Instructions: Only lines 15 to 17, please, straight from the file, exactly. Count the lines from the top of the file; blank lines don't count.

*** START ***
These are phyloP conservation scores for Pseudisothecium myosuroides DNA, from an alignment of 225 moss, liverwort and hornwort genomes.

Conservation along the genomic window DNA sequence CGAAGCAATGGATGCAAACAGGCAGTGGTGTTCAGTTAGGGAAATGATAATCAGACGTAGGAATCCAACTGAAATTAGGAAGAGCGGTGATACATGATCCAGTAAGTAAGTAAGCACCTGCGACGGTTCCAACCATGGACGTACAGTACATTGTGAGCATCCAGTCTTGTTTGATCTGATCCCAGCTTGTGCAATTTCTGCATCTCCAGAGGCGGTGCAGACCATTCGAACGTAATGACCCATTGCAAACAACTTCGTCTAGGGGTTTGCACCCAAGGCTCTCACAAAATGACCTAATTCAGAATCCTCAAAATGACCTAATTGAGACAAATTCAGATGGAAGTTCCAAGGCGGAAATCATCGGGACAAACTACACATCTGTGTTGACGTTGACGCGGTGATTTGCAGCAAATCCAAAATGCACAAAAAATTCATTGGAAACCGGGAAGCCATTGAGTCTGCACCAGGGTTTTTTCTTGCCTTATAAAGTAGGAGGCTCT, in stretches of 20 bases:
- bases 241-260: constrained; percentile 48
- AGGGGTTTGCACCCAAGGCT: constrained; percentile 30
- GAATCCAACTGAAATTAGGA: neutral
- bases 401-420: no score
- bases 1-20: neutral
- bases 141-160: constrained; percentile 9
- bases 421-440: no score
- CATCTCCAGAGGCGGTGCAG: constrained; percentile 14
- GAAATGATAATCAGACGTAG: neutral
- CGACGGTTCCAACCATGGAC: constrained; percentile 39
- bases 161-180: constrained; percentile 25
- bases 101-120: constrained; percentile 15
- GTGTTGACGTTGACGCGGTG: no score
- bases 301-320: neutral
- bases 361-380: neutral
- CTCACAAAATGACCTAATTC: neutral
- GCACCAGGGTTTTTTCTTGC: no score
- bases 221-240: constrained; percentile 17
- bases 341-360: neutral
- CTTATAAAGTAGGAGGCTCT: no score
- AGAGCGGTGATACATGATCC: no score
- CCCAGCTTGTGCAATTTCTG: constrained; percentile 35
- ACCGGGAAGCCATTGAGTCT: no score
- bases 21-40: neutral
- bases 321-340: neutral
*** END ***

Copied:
- GTGTTGACGTTGACGCGGTG: no score
- bases 301-320: neutral
- bases 361-380: neutral